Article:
Behemoth
Behemoth (Бегемот) is a subversive Puss in Boots, the name referring at once to the Biblical monster and the Russian word for Hippopotamus. An enormous demonic black cat (said to be as large as a hog) who speaks, walks on two legs, and can even transform to human shape for brief periods. He has a penchant for chess, vodka, pistols, and obnoxious sarcasm. Evidently the least-respected member of Woland's team—even Margarita boldly takes to slapping Behemoth on the head after one of his many ill-timed jokes, without fear of retribution.
Koroviev/Fagotto
Also known as Fagotto (Фагот, meaning "bassoon" in Russian and other languages), he is described as an "ex-choirmaster", perhaps implying that he was once a member of an angelic choir. He is Woland's assistant, and is capable of creating any illusions, but unlike Behemoth and Azazello, does not use violence at any point.
Azazello
Azazello (Азазелло) is a menacing, fanged and wall-eyed member of Woland's retinue, a messenger and assassin. His named may be a reference to Azazel, the fallen angel who taught people to make weapons and jewelry, and taught women the "sinful art" of painting their faces (mentioned in the apocryphal Book of Enoch 8:1–3). This connection could explain the magical cream he gives to Margarita.
Hella
Hella (Гелла) is a beautiful, redheaded succubus. She serves as maid to Woland and his retinue. Remarked as being "perfect, were it not for a purple scar on her neck" – the scar suggesting that she is also a vampiress.
Abadonna
Abadonna (Азазелло) is a pale-faced, black-goggled angel of death. His name is a reference to Abaddon.

Characters from The Master's novel[edit]

Pontius Pilate
The Roman Procurator of Judaea, a procurator in this case being a governor of a small province. The real Pontius Pilate was the prefect of Judaea, not the procurator.
Yeshua Ha-Notsri
Jesus the Nazarene (Иешуа га-Ноцри), a wanderer or "mad philosopher", as Pilate calls him, whose name in Hebrew means either "Jesus who belongs to the Nazarene sect" or "Jesus who is from a place called Nazareth", though some commentators dispute the latter interpretation.[11] The Master's version of Yeshua describes himself as an orphan, denies doing miracles, and apparently has only one full-time "Apostle", not twelve—among other departures from mainstream Christian tradition. The irony should not be overlooked that the Master's "secularized" Jesus proves to be more offensive to the atheist regime (including Berlioz) than a mystical, miracle-working Jesus would have been.
Aphranius
Head of the Roman Secret Service in Judaea.
Levi Matvei
Levite, former tax collector, follower of Yeshua, and author of the Gospel of St. Matthew. Although introduced as a semi-fictionalized character in the Master's novel, towards the end of The Master and Margarita the "real" Matthew makes a personal appearance in Moscow to deliver a message from Yeshua to Woland.
Caiaphas
High Priest of Judaea. Kaifa is interested in Yeshua's death in order to "protect" the status quo religion and his own status as the High Priest from the influence of Yeshua's preachings and followers.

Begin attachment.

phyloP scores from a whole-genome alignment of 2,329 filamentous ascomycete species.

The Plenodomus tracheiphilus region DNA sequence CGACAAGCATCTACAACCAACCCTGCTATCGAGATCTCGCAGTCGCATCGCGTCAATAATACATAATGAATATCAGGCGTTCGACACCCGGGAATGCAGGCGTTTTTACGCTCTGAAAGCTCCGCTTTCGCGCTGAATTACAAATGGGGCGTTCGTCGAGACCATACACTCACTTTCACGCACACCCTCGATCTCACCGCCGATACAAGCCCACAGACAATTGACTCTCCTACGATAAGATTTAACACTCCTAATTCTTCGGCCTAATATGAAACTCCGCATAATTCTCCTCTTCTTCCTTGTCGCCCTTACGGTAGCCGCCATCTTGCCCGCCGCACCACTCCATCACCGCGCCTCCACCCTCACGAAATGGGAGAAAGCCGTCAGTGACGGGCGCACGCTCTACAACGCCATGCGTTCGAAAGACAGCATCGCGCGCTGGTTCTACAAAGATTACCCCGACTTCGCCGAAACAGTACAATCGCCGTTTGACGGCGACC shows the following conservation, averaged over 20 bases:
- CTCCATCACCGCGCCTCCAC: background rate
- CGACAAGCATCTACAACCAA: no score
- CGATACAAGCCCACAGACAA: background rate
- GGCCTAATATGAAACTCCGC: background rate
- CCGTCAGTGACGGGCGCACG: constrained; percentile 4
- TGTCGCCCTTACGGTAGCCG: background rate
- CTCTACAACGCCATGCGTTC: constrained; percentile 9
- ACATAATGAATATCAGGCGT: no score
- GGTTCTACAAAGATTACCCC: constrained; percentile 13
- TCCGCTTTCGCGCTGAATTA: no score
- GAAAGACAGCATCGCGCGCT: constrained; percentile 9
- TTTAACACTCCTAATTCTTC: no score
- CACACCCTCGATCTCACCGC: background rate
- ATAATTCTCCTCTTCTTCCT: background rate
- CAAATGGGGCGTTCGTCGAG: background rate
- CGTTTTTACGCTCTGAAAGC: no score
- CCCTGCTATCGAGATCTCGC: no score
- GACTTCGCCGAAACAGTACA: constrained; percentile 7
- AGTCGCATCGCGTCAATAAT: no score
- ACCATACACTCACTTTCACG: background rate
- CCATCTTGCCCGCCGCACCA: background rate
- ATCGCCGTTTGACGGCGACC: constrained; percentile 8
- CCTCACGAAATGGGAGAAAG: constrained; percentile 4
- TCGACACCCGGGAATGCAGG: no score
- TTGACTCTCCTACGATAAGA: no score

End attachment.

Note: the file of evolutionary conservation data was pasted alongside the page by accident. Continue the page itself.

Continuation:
Judas Iscariot
spy/informant hired by Kaifa to assist the authorities in finding and arresting Yeshua. In the Bible, Judas is a long-time member of Jesus's "inner circle" of Apostles, while Bulgakov's Judas meets Yeshua for the first time less than 48 hours before betraying him. Is paid off by Kaifa, but later assassinated on Pilate's orders for his role in Yeshua's death.

Themes and imagery[edit]

Ultimately, the novel deals with the interplay of good and evil, innocence and guilt, courage and cowardice, exploring such issues as the responsibility towards truth when authority would deny it, and the freedom of the spirit in an unfree world. Love and sensuality are also dominant themes in the novel.[12]

Margarita's devotional love for the Master leads her to leave her husband, but she emerges victorious. Her spiritual union with the Master is also a sexual one. The novel is a riot of sensual impressions, but the emptiness of sensual gratification without love is emphatically illustrated in the satirical passages. However, the stupidity of rejecting sensuality for the sake of empty respectability is also pilloried in the figure of Nikolai Ivanovich who becomes Natasha's hog-broomstick.

The interplay of fire, water, destruction and other natural forces provides a constant accompaniment to the events of the novel, as do light and darkness, noise and silence, sun and moon, storms and tranquility, and other powerful polarities. There is a complex relationship between Jerusalem and Moscow throughout the novel, sometimes polyphony, sometimes counterpoint.

The novel is heavily influenced by Goethe's Faust,[13] and its themes of cowardice, trust, intellectual curiosity, and redemption are prominent. Part of its literary brilliance lies in the different levels on which it can be read, as hilarious slapstick, deep philosophical allegory, and biting socio-political satire critical of not just the Soviet system but also the superficiality and vanity of modern life in general – jazz is a favourite target, ambivalent like so much else in the book in the fascination and revulsion with which it is presented. But the novel is also full of modern amenities like the model asylum, radio, street and shopping lights, cars, lorries, trams, and air travel. There is little evident nostalgia for any "good old days" – in fact, the only figure in the book to even mention Tsarist Russia is Satan himself. In another of its facets, perhaps showing a different aspect of Goethe's influence, the book is a Bildungsroman with Ivan Nikolayevich as its focus. Furthermore, there are strong elements of Magical Realism in the novel.